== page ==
It won’t be pretty, but for now, at least, it won’t be so ugly as to involve violence against opposition rallies. Given where Venezuela started its week, that’s not the worst outcome — even if you think Capriles is the rightful winner of Sunday’s vote.
One key piece of data that I missed last night is the response of National Assembly leader Diosdado Cabello (pictured above), who tweeted the following last night:
Profunda autocrítica nos obligan estos resultados, es contradictorio que sectores del Pueblo pobre voten por sus explotadores de siempre.
Deep self-criticism obliges us to note these results, and it’s contradictory that sectors of the poorest people have voted for their exploiters.
Cabello is the behind-the-scenes pragmatic bulldog of chavismo and he’s clearly the most relevant political leader within chavismo after the newly declared president-elect Nicolás Maduro. Given the narrow victory that Maduro won, he may well now be chavismo‘s most relevant political leader.
That makes his rather subdued statement an important touchstone for where Venezuela’s ruling part is headed, and it’s somewhat more subtle than the full-speed-ahead, at-full-volume victory speech that Maduro delivered Sunday night.
Some background: he served as the governor of Miranda state from 2004 to 2008 — opposition candidate Henrique Capriles got his start in national politics in 2008 when he ousted Cabello by a seven-point margin to become the governor of Miranda.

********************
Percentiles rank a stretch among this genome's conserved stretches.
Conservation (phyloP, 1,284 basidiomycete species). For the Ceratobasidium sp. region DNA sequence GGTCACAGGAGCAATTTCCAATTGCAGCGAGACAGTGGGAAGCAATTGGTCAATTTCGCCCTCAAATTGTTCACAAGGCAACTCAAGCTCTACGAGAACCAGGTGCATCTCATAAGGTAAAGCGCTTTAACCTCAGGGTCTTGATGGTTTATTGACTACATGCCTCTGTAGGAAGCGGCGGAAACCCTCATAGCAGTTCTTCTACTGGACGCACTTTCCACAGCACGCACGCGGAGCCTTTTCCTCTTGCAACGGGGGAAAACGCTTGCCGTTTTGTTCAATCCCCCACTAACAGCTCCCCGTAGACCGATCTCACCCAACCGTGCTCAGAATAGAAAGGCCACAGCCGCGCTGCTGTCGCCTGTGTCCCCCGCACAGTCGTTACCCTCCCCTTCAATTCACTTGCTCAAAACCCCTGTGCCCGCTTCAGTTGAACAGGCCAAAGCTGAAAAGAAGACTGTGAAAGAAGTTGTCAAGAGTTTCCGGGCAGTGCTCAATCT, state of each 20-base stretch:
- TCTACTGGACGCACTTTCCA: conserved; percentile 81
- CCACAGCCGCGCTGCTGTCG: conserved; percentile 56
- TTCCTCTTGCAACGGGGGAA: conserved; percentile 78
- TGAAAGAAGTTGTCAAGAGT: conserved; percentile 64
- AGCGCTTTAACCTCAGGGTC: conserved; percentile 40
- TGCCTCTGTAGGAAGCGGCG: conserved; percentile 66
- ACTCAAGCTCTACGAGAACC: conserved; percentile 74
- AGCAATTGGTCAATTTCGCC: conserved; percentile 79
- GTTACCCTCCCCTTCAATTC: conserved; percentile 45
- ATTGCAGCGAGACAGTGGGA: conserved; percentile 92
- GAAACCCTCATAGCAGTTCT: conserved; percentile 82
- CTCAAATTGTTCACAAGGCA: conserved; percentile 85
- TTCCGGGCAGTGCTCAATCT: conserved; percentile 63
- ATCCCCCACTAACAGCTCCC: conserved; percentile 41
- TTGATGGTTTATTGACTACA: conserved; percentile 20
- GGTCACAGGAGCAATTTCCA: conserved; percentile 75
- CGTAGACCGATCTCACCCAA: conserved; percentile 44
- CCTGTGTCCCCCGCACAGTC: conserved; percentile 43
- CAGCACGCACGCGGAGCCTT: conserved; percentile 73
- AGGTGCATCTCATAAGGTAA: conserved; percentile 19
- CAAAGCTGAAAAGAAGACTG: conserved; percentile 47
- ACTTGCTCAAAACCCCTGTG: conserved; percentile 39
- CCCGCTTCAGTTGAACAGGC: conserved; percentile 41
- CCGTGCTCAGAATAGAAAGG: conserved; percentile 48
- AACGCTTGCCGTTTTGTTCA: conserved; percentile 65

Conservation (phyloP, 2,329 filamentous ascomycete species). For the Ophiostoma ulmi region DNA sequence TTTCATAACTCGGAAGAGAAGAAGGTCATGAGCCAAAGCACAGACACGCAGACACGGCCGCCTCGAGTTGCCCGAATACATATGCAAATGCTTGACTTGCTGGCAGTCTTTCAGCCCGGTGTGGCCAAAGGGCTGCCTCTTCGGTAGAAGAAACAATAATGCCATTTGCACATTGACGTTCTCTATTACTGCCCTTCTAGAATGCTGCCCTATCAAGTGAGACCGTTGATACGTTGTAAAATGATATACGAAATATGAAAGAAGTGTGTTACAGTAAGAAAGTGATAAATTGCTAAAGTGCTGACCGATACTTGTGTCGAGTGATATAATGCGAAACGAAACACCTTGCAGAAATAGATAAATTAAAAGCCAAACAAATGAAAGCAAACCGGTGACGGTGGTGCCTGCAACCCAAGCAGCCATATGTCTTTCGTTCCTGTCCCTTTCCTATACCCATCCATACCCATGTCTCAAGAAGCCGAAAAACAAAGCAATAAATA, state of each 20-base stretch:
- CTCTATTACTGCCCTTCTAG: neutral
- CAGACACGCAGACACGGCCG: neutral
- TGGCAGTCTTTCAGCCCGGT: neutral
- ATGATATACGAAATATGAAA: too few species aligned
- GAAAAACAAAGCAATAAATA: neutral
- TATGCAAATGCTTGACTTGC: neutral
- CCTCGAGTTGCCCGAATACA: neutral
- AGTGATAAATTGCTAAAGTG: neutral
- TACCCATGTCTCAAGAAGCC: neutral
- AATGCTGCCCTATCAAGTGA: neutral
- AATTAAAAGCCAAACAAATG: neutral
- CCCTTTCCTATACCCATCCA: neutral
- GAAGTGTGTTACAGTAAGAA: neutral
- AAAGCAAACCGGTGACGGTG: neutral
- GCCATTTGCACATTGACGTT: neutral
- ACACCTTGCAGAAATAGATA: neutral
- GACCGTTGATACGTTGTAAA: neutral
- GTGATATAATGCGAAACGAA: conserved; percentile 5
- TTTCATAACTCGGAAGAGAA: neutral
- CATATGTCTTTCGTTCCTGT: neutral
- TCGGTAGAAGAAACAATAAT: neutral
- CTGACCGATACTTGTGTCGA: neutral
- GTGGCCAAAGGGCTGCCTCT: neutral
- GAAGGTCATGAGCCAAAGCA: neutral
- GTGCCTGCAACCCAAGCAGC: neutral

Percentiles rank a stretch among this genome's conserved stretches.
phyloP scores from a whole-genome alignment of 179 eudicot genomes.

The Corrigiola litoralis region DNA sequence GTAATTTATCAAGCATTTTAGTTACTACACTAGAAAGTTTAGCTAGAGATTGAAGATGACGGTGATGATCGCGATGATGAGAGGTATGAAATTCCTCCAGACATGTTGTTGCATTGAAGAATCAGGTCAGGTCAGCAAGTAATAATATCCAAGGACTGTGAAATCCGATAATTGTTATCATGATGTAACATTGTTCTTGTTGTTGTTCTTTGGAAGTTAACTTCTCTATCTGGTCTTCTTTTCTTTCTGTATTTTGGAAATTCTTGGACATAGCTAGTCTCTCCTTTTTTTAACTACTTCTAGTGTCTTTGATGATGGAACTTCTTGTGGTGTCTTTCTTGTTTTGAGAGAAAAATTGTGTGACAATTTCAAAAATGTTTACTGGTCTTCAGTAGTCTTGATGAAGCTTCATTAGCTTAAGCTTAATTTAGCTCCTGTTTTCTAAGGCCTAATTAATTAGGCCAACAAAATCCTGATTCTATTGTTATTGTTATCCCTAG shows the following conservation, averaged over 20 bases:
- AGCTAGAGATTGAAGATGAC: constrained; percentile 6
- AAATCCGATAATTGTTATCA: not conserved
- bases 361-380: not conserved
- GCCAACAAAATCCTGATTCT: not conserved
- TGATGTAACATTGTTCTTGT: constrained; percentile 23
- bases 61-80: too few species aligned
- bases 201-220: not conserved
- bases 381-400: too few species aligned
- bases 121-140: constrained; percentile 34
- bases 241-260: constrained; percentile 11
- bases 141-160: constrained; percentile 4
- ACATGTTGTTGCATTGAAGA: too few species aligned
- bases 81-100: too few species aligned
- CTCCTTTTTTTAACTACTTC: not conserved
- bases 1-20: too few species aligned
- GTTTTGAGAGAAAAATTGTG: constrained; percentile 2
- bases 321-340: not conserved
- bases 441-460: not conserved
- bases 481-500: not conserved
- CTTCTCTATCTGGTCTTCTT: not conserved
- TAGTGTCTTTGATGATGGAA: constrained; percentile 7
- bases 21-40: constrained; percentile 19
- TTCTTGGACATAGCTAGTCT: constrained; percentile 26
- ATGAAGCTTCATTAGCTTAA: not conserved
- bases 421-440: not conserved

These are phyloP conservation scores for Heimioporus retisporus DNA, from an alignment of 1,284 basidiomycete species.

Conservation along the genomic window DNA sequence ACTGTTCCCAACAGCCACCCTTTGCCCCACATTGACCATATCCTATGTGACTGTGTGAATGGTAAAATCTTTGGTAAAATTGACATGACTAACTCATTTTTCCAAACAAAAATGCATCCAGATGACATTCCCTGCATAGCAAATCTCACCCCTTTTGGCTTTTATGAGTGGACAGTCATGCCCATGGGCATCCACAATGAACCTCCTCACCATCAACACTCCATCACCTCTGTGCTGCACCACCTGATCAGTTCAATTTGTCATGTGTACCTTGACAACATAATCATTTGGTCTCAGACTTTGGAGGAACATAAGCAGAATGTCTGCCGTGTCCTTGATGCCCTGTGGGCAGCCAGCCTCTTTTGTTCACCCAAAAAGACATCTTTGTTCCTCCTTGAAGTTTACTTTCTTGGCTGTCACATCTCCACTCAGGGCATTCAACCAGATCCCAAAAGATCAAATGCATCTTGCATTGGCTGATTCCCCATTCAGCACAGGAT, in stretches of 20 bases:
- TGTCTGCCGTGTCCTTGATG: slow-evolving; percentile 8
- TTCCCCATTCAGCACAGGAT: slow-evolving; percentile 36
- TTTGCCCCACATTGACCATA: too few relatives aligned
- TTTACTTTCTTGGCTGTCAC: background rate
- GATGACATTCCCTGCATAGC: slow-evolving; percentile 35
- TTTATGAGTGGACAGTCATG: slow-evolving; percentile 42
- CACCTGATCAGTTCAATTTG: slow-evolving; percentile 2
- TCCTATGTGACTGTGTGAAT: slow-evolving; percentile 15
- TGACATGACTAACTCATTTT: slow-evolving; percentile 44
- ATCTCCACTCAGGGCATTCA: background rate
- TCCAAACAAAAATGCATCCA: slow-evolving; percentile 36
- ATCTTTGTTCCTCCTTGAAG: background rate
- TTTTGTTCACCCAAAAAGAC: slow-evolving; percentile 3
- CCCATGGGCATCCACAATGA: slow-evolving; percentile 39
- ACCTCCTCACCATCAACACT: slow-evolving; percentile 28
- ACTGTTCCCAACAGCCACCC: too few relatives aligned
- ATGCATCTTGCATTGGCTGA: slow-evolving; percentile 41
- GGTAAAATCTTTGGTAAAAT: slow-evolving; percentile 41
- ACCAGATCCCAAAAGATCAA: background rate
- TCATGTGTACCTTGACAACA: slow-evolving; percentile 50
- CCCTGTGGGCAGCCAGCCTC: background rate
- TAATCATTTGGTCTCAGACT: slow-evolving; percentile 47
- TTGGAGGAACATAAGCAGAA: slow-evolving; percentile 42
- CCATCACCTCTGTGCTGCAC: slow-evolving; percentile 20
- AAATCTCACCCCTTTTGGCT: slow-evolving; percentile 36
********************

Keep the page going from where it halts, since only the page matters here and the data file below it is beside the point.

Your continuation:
Cabello has since 2012 been the president of Venezuela’s Asamblea Nacional (National Assembly), where the Partido Socialista Unido de Venezuela (PSUV, or United Socialist Party of Venezuela) and its allies control 96 seats to just 65 for the opposition.
If Maduro’s victory is not overturned following an audit of the election results, the next electoral test for chavismo will come in December 2015, when Venezuela holds its next scheduled parliamentary elections, and it seems fairly possible that Cabello and the PSUV could lose their majority.
CARACAS, Venezuela — You’d think in Caracas that the governing party were the PDVSA, not the PSUV.
But the state-owned oil company, Petróleos de Venezuela, S.A., functions as much as any other organ in Venezuela in service of the government, formerly headed by Hugo Chávez and now, Nicolás Maduro.
Indeed, a stroll through Caracas finds the PDVSA brand saturates the city — much more than the nominal governing party, the Partido Socialista Unido de Venezuela (United Socialist Party of Venezuela). Here’s a PDVSA-branded hopscotch:
PDVSA (pronounce it ‘pay-duh-vay-suh’) was founded in 1976 when then-president Carlos Andrés Pérez nationalized the oil industry at the height of an oil boom the likes of which Venezuela had never seen. Venezuela’s oil industry began in 1914 when the first oil well was drilled in Mene Grande, in western Zulia. It began exporting petroleum by 1918, and that soon eclipsed an economy once based largely on cacao and coffee — though cacao production was dwindling in the early 20th century, Venezuela exported more coffee than any country in the world other than neighboring Brazil.
Venezuela was the world’s leading oil exporter by the end of the 1920s — Caracas was known as ‘the gas station south of Florida.’ We think of the Organization of Petroleum-Exporting Countries (OPEC) as a largely Middle Eastern cartel today, but it was founded in large part in 1960 on the initiative of Venezuelan energy minister Juan Pablo Pérez Alfonso, who helped create it after reaching out to his ministerial counterparts in Saudi Arabia.